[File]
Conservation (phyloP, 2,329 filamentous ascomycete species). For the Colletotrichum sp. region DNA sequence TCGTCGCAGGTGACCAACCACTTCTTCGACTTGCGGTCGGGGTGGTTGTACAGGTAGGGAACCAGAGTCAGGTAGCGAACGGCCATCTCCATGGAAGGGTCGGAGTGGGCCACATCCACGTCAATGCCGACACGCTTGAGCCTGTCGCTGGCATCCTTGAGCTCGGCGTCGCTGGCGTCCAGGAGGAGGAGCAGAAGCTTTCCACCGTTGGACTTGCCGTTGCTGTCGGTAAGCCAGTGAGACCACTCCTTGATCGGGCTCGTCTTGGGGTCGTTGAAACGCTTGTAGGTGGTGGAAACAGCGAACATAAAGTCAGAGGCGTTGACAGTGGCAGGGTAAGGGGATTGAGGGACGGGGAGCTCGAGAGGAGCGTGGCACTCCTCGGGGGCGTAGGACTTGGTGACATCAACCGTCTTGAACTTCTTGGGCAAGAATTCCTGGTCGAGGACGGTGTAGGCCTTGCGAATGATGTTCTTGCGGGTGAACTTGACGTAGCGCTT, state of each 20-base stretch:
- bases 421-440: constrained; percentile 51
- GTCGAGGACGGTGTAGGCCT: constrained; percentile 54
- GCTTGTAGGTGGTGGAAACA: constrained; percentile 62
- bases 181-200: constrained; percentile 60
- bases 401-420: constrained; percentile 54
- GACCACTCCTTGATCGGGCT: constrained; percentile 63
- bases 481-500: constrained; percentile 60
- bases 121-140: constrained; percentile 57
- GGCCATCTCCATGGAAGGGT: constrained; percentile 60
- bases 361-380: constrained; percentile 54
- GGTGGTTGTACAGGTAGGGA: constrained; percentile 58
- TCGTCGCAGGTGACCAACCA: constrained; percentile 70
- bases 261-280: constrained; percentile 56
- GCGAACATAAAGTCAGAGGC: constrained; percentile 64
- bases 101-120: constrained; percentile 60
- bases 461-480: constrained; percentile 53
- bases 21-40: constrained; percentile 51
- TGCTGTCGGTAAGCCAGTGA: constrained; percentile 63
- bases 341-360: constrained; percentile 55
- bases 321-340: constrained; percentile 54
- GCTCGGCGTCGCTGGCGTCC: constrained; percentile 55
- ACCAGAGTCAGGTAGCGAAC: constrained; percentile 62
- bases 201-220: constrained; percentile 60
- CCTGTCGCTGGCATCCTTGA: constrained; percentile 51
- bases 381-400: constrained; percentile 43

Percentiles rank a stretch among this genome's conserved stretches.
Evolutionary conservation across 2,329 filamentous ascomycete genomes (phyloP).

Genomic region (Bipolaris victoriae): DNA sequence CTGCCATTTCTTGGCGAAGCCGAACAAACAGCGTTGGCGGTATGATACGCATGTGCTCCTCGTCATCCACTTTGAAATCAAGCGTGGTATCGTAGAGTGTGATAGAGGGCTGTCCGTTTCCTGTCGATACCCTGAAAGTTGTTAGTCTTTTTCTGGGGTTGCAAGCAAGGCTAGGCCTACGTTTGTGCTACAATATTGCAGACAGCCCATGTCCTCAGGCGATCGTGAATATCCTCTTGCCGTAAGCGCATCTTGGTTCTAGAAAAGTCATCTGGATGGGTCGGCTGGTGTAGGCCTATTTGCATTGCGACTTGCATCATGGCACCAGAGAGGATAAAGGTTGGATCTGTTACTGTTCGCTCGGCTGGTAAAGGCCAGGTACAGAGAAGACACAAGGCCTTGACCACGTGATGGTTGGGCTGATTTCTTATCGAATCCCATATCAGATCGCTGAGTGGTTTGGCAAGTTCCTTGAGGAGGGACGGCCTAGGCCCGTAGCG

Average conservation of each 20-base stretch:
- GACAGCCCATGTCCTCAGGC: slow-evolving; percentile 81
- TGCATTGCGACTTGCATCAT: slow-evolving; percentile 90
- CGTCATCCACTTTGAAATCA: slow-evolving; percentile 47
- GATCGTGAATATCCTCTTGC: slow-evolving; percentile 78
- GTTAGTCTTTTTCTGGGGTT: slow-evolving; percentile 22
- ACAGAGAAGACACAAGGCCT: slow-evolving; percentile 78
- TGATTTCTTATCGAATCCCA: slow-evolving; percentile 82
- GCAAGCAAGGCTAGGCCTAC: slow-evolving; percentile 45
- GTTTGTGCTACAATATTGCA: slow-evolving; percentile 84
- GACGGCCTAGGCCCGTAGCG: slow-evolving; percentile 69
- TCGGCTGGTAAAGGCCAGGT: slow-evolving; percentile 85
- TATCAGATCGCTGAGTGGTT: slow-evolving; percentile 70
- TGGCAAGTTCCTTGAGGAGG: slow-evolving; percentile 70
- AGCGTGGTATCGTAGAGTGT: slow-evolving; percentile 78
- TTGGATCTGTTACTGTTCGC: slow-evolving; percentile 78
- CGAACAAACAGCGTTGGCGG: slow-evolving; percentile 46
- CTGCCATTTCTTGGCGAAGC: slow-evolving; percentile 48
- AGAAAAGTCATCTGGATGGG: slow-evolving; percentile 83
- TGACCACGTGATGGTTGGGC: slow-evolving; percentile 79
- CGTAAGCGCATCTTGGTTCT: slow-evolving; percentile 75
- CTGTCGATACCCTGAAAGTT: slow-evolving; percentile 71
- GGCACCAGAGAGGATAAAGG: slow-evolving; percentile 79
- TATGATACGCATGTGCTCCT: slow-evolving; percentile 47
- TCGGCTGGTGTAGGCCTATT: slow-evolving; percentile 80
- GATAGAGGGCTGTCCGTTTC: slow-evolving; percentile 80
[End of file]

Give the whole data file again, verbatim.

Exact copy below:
Conservation (phyloP, 2,329 filamentous ascomycete species). For the Colletotrichum sp. region DNA sequence TCGTCGCAGGTGACCAACCACTTCTTCGACTTGCGGTCGGGGTGGTTGTACAGGTAGGGAACCAGAGTCAGGTAGCGAACGGCCATCTCCATGGAAGGGTCGGAGTGGGCCACATCCACGTCAATGCCGACACGCTTGAGCCTGTCGCTGGCATCCTTGAGCTCGGCGTCGCTGGCGTCCAGGAGGAGGAGCAGAAGCTTTCCACCGTTGGACTTGCCGTTGCTGTCGGTAAGCCAGTGAGACCACTCCTTGATCGGGCTCGTCTTGGGGTCGTTGAAACGCTTGTAGGTGGTGGAAACAGCGAACATAAAGTCAGAGGCGTTGACAGTGGCAGGGTAAGGGGATTGAGGGACGGGGAGCTCGAGAGGAGCGTGGCACTCCTCGGGGGCGTAGGACTTGGTGACATCAACCGTCTTGAACTTCTTGGGCAAGAATTCCTGGTCGAGGACGGTGTAGGCCTTGCGAATGATGTTCTTGCGGGTGAACTTGACGTAGCGCTT, state of each 20-base stretch:
- bases 421-440: constrained; percentile 51
- GTCGAGGACGGTGTAGGCCT: constrained; percentile 54
- GCTTGTAGGTGGTGGAAACA: constrained; percentile 62
- bases 181-200: constrained; percentile 60
- bases 401-420: constrained; percentile 54
- GACCACTCCTTGATCGGGCT: constrained; percentile 63
- bases 481-500: constrained; percentile 60
- bases 121-140: constrained; percentile 57
- GGCCATCTCCATGGAAGGGT: constrained; percentile 60
- bases 361-380: constrained; percentile 54
- GGTGGTTGTACAGGTAGGGA: constrained; percentile 58
- TCGTCGCAGGTGACCAACCA: constrained; percentile 70
- bases 261-280: constrained; percentile 56
- GCGAACATAAAGTCAGAGGC: constrained; percentile 64
- bases 101-120: constrained; percentile 60
- bases 461-480: constrained; percentile 53
- bases 21-40: constrained; percentile 51
- TGCTGTCGGTAAGCCAGTGA: constrained; percentile 63
- bases 341-360: constrained; percentile 55
- bases 321-340: constrained; percentile 54
- GCTCGGCGTCGCTGGCGTCC: constrained; percentile 55
- ACCAGAGTCAGGTAGCGAAC: constrained; percentile 62
- bases 201-220: constrained; percentile 60
- CCTGTCGCTGGCATCCTTGA: constrained; percentile 51
- bases 381-400: constrained; percentile 43

Percentiles rank a stretch among this genome's conserved stretches.
Evolutionary conservation across 2,329 filamentous ascomycete genomes (phyloP).

Genomic region (Bipolaris victoriae): DNA sequence CTGCCATTTCTTGGCGAAGCCGAACAAACAGCGTTGGCGGTATGATACGCATGTGCTCCTCGTCATCCACTTTGAAATCAAGCGTGGTATCGTAGAGTGTGATAGAGGGCTGTCCGTTTCCTGTCGATACCCTGAAAGTTGTTAGTCTTTTTCTGGGGTTGCAAGCAAGGCTAGGCCTACGTTTGTGCTACAATATTGCAGACAGCCCATGTCCTCAGGCGATCGTGAATATCCTCTTGCCGTAAGCGCATCTTGGTTCTAGAAAAGTCATCTGGATGGGTCGGCTGGTGTAGGCCTATTTGCATTGCGACTTGCATCATGGCACCAGAGAGGATAAAGGTTGGATCTGTTACTGTTCGCTCGGCTGGTAAAGGCCAGGTACAGAGAAGACACAAGGCCTTGACCACGTGATGGTTGGGCTGATTTCTTATCGAATCCCATATCAGATCGCTGAGTGGTTTGGCAAGTTCCTTGAGGAGGGACGGCCTAGGCCCGTAGCG

Average conservation of each 20-base stretch:
- GACAGCCCATGTCCTCAGGC: slow-evolving; percentile 81
- TGCATTGCGACTTGCATCAT: slow-evolving; percentile 90
- CGTCATCCACTTTGAAATCA: slow-evolving; percentile 47
- GATCGTGAATATCCTCTTGC: slow-evolving; percentile 78
- GTTAGTCTTTTTCTGGGGTT: slow-evolving; percentile 22
- ACAGAGAAGACACAAGGCCT: slow-evolving; percentile 78
- TGATTTCTTATCGAATCCCA: slow-evolving; percentile 82
- GCAAGCAAGGCTAGGCCTAC: slow-evolving; percentile 45
- GTTTGTGCTACAATATTGCA: slow-evolving; percentile 84
- GACGGCCTAGGCCCGTAGCG: slow-evolving; percentile 69
- TCGGCTGGTAAAGGCCAGGT: slow-evolving; percentile 85
- TATCAGATCGCTGAGTGGTT: slow-evolving; percentile 70
- TGGCAAGTTCCTTGAGGAGG: slow-evolving; percentile 70
- AGCGTGGTATCGTAGAGTGT: slow-evolving; percentile 78
- TTGGATCTGTTACTGTTCGC: slow-evolving; percentile 78
- CGAACAAACAGCGTTGGCGG: slow-evolving; percentile 46
- CTGCCATTTCTTGGCGAAGC: slow-evolving; percentile 48
- AGAAAAGTCATCTGGATGGG: slow-evolving; percentile 83
- TGACCACGTGATGGTTGGGC: slow-evolving; percentile 79
- CGTAAGCGCATCTTGGTTCT: slow-evolving; percentile 75
- CTGTCGATACCCTGAAAGTT: slow-evolving; percentile 71
- GGCACCAGAGAGGATAAAGG: slow-evolving; percentile 79
- TATGATACGCATGTGCTCCT: slow-evolving; percentile 47
- TCGGCTGGTGTAGGCCTATT: slow-evolving; percentile 80
- GATAGAGGGCTGTCCGTTTC: slow-evolving; percentile 80